CONTACT: Elaine Klein, [email protected], (608) 265-8484
MADISON – A Midwest-based consortium of research universities, including the University of Wisconsin-Madison, has partnered with a network of liberal arts colleges on a program to encourage students from diverse backgrounds to pursue graduate work and academic careers at a wide range of institutions.
The seven-year initiative, called the Undergraduate and Faculty Fellows Program for a Diverse Professoriate, brings together the 14 liberal arts colleges in the Associated Colleges of the Midwest (ACM) with the 15 institutions affiliated with the Committee on Institutional Cooperation (CIC). ACM and CIC will share an $8.1 million grant from the Andrew W. Mellon Foundation, which aims to expand participation by underrepresented groups in the career pipeline from college student to liberal arts college professor.
“This partnership will help us smooth pathways that we already know exist between Big Ten universities and our private, liberal arts colleagues,” says UW-Madison Provost Sarah Mangelsdorf. “It can be a challenging transition to come to graduate school from a liberal arts college, especially for first-generation students and students from diverse backgrounds. This important collaborative initiative should make that transition easier for students. We are grateful to the Mellon Foundation for its generous support of this initiative.”
In addition to helping students transfer to larger institutions for advanced degrees, project partners also want to encourage more graduate students from research universities to consider careers as faculty members at liberal arts colleges.
“One of the most remarkable features of American higher education since 1950 is its democratization,” says Mellon President Earl Lewis. “The number of colleges and universities has doubled, the number of first-time enrolled students has grown sevenfold and access has increased significantly. As we look to the future, it remains for the academy to develop an ever more diverse pool of talent that matches this continued democratization. This grant aids in that effort and it serves as a model for collaboration between the liberal arts college and research university sectors.”
Specifically, the grant will allow CIC universities to offer paid summer research opportunities in the humanities, humanistic social sciences and the arts to students at ACM schools. It will also provide faculty fellowships and mentoring for scholars, preferably from CIC universities, whose backgrounds, life experiences and goals enhance diversity on ACM campuses.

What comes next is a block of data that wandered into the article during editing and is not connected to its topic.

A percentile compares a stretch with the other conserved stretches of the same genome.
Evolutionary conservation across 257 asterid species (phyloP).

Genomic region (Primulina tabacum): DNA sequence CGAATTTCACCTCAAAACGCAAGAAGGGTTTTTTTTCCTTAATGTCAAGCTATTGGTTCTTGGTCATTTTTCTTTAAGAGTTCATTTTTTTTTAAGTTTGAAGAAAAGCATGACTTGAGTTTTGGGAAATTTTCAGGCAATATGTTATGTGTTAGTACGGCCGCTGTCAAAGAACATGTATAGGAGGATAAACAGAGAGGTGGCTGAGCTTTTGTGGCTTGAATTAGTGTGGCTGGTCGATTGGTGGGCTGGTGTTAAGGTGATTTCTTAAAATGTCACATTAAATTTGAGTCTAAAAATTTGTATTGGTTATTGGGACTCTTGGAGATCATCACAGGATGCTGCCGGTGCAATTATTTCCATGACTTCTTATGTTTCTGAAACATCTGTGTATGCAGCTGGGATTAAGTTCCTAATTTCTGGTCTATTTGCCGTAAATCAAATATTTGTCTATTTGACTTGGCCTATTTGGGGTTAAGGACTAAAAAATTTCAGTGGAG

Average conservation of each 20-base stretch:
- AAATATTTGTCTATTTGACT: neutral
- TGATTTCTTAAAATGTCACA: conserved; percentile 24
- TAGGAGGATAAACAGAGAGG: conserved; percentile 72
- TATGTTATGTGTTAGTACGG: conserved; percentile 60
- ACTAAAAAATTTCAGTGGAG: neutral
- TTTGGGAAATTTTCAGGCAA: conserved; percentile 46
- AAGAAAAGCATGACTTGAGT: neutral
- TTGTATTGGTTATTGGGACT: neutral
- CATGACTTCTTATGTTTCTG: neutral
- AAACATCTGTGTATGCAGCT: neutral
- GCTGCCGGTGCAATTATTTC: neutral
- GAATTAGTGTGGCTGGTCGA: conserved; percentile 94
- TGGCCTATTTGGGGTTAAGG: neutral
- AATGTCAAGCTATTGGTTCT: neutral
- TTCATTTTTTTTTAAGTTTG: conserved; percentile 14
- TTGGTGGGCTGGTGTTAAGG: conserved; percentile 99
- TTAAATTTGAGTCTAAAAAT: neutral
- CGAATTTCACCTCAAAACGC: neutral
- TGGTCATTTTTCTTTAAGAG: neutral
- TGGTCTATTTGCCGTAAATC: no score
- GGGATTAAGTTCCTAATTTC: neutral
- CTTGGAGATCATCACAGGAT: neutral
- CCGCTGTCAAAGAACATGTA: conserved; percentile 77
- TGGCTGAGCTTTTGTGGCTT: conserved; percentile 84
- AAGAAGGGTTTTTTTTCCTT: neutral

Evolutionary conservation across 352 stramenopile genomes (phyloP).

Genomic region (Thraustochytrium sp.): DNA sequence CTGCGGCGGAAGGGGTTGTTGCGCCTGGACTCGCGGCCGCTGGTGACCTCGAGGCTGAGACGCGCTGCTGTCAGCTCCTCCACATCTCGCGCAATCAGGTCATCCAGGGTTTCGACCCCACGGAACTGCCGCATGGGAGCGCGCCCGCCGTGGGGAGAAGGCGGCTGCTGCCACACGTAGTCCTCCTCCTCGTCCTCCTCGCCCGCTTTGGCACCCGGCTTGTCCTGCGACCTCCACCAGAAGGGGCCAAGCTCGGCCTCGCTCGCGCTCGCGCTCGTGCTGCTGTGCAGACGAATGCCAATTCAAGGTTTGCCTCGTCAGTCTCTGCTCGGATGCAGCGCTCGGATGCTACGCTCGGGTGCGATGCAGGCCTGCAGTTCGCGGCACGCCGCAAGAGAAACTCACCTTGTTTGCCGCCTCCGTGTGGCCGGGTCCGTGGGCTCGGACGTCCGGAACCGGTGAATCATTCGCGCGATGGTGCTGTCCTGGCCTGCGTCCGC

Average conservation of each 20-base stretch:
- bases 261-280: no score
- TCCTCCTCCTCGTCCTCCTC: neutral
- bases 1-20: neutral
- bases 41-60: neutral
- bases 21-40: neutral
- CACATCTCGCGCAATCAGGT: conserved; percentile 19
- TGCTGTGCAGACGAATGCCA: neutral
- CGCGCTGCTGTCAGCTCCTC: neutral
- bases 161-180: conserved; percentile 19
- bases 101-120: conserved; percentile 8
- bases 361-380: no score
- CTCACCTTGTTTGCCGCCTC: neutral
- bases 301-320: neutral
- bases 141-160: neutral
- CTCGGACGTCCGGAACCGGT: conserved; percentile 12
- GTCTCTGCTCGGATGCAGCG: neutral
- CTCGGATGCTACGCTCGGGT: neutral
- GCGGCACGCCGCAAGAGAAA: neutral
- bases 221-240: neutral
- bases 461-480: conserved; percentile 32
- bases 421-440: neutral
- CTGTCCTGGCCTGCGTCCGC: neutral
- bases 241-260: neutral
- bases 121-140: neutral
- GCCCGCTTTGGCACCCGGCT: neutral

Additionally, the grant will support a series of workshops focused on strengthening connections between the liberal arts colleges and research universities in the two consortia. These meetings will provide resources for colleges to create academic settings and hiring practices to support diverse and inclusive faculties.
“The Fellows Program will leverage the strengths of these two consortia, both individually and as partners in collaboration, to address the challenges of diversifying the professoriate,” says CIC executive director Barbara McFadden. “Together we can connect undergraduate and graduate programs across research universities and liberal arts colleges. This allows us to foster a systemic approach to broadening access for new scholars, particularly those from underrepresented backgrounds, and preparing them for success as faculty.”
ACM member institutions include Beloit College, Carleton College, Coe College, Colorado College, Cornell College, Grinnell College, Knox College, Lake Forest College, Lawrence University, Luther College, Macalester College, Monmouth College, Ripon College and St. Olaf College.
CIC member institutions include the University of Chicago, University of Illinois, Indiana University, University of Iowa, University of Maryland, University of Michigan, Michigan State University, University of Minnesota, University of Nebraska-Lincoln, Northwestern University, Ohio State University, Pennsylvania State University, Purdue University, Rutgers University and University of Wisconsin-Madison.